About 95% of The Population are Christians. The principal religions are church of Melanesia (Anglican) about 25%; Roman Catholic 19%; South Seas Evangelical 17% United Church (Methodist) 11% and Seventh Day Adventist 10%.

Other religions have made an impact notably the Baha’I faith, Jehovah’s Witness, Assemblies of God and Baptist.





Communal, clan and family ties remain strong in these islands with the existence of the Wantok system.

A key part of the Melanesian culture, Wantok means people from the same language group who are blood relatives. They are part of the extended family support and assist one another.

Kastom, the pidgin term for custom, refers to traditional beliefs and land ownership. Despite the predominance of devout Christians, traditional practices are still being followed especially by those living in the hinterland of the country’s larger islands.

Off the beaten path, village life remains much as it has been for centuries. While some do welcome strangers, not all do – so ask local authorities first before venturing to visit these remote and far-flung areas.

Flora and Fauna

The main Islands of Solomons are volcanic in origin covered with fast flowing rivers and streams. They are home to many endemic flora and fauna species, which includes the common cardinal lorry.

Current estimates put a total of 4500 plant species and 173 species of birds including the famous megapode bird that nests in the thermal sand of some islands in Central and Western provinces. In the World heritage listed Rennell Island alone, 10 plants and 4 species and nine subspecies of birds have been identified as endemic.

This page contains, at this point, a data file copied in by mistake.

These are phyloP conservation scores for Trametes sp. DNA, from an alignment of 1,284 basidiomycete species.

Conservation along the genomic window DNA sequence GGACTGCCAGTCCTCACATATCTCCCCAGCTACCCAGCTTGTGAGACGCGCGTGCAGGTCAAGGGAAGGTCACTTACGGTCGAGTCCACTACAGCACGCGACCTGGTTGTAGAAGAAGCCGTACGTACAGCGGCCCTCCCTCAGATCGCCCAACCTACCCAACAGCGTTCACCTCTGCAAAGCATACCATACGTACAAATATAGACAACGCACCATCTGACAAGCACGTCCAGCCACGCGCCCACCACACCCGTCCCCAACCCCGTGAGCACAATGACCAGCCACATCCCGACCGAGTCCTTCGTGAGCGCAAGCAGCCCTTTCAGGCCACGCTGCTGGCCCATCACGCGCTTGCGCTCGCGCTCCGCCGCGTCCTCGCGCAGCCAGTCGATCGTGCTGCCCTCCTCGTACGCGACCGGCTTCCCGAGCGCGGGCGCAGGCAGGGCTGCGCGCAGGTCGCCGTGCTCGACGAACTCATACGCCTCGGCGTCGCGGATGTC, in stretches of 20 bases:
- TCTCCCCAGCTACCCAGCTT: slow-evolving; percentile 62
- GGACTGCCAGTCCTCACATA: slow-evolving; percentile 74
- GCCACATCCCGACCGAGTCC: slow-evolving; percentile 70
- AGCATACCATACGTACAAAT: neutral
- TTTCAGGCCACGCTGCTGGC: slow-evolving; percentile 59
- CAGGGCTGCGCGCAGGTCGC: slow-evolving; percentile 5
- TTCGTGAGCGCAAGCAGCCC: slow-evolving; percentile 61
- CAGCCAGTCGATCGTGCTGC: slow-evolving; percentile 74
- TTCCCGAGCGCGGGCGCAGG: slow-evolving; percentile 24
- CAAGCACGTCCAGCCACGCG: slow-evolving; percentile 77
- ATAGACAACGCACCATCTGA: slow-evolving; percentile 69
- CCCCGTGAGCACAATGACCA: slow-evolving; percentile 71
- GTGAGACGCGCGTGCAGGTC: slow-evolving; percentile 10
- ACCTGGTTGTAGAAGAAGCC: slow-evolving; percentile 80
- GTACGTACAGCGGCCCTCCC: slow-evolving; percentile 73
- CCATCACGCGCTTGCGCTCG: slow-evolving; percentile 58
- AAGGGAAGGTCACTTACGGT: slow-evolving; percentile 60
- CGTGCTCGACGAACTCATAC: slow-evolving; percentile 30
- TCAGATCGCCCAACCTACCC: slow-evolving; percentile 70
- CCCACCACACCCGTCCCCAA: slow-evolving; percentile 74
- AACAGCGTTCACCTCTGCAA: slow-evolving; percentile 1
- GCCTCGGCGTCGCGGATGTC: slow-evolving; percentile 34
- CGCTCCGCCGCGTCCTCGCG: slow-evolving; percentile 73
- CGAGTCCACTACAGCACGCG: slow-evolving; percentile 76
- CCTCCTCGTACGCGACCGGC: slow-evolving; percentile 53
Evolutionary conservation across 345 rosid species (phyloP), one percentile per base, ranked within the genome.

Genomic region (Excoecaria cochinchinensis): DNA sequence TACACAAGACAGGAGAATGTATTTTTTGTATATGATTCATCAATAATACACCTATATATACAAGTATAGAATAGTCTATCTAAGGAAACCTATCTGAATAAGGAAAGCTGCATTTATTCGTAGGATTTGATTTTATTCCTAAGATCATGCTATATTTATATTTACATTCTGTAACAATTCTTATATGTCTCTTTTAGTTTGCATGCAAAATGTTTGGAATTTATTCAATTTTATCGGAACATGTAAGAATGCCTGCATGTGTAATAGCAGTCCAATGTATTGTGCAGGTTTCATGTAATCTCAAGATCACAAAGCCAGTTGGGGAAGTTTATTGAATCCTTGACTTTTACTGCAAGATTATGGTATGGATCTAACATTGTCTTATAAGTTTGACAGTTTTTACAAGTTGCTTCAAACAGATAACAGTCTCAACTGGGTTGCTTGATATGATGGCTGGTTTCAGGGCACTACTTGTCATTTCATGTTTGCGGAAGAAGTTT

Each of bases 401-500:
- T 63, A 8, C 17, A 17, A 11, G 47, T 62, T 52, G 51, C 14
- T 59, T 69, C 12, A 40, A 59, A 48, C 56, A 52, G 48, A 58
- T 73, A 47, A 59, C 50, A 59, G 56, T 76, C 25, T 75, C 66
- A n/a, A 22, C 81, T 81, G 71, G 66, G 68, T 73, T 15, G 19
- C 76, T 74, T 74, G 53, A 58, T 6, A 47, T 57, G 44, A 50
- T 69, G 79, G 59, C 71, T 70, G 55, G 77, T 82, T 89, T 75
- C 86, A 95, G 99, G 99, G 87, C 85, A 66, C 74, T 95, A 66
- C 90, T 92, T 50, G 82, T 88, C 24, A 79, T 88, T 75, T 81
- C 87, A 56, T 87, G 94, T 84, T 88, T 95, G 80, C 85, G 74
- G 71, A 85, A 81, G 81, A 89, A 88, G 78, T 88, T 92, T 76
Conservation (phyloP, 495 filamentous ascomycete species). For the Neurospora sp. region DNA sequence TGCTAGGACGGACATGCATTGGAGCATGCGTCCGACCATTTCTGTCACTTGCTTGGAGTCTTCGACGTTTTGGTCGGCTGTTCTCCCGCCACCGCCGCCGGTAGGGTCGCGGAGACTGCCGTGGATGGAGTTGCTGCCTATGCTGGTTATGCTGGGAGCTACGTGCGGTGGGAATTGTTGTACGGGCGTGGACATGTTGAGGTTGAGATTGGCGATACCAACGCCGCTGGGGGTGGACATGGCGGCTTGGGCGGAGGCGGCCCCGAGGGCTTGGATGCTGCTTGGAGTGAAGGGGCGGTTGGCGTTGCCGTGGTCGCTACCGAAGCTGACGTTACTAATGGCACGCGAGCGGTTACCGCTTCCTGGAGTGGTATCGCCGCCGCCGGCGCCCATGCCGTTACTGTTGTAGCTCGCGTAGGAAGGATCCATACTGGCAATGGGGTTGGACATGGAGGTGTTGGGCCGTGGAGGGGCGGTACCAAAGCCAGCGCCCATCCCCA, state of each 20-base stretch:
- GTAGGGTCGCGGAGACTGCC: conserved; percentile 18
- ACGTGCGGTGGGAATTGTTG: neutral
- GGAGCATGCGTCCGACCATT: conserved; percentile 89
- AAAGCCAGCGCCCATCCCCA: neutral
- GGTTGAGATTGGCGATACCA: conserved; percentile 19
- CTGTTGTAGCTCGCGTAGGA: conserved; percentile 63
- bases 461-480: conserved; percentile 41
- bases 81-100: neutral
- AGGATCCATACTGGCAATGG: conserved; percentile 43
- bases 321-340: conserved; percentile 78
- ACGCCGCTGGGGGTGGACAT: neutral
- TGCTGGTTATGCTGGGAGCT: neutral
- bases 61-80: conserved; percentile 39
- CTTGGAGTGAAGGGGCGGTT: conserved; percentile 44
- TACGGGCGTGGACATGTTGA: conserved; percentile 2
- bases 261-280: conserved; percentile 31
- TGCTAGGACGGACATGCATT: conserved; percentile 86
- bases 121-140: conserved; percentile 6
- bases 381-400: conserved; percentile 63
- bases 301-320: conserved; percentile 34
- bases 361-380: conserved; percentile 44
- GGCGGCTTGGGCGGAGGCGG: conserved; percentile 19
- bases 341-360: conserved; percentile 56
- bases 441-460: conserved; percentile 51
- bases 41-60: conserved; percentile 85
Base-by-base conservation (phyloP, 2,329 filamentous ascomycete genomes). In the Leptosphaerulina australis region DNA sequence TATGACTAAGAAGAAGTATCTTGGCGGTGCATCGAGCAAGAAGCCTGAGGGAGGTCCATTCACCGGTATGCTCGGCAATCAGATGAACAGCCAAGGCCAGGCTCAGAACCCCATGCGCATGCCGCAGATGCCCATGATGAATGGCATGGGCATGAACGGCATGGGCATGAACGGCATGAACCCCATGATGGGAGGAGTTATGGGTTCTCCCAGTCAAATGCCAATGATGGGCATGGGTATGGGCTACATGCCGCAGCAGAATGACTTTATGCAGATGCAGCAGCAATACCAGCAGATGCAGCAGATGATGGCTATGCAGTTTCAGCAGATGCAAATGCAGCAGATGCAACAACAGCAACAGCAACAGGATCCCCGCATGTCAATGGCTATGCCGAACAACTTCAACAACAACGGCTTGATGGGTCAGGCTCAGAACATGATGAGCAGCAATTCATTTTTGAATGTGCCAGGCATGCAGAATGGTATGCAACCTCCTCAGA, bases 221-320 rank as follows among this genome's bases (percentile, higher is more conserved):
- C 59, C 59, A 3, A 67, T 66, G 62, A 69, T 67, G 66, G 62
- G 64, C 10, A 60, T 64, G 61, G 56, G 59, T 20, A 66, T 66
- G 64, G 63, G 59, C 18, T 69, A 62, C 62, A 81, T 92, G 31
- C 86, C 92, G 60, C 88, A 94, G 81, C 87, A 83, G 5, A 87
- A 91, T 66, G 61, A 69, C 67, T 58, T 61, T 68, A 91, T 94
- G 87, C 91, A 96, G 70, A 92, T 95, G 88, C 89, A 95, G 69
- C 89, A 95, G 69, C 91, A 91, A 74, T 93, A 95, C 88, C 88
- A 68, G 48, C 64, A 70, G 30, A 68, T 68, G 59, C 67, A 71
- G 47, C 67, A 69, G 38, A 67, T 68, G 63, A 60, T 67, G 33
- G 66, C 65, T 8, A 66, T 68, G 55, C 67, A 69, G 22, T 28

Also endemic is the saltwater sea snake known as the krait. A book written by Solomon Islander environmentalist Patrick Pikacha, titled “Wild West”, widely covers wildlife species ranging from birds to butterflies.


Driven By high commodity prices, the Solomon Islands economy had been performing quite well in recent years. In 2007, for instance, the economy grew by 10.3%, the highest in the South Pacific Region for that year.

It slowed down to around 6% in 2008 but an impressive growth rate nevertheless. Much of that growth was attributed to high levels of log exports. However, experts say current rates of tree felling are unsustainable, restrictions on log harvesting therefore have been imposed.

Good commodity prices for copra, cocoa and fish exports had also been helpful, and also stimulating the economy was the government’s expansionary fiscal policy, bulk of which is going towards building and improving infrastructure like roads and bridges.

Because of this and recent wage increases awarded to government workers, consumer spending has been bullish. That, together with high prices of imported goods, especially fuel, pushed inflation up to peak at 16.5% in 2008.

Commercial bank credit has also been strong, growing by 34.3%. Like other free market economies, Solomon Islands economy is not immune to the impact of the global financial meltdown. Lesser growth is being projected for 2009 and 2010.

Things might change for the better if the country’s sole gold mine Gold ridge overcomes funding issues and commences gold exports soon.

The security and safety that RAMSI brought to the Solomon Islands in 2003 has also provided a strong base for economic growth. New investors in the country are now able to start businesses with a renewed sense of confidence and certainty about the future.

*This information was provided courtesy of Tourism Solomons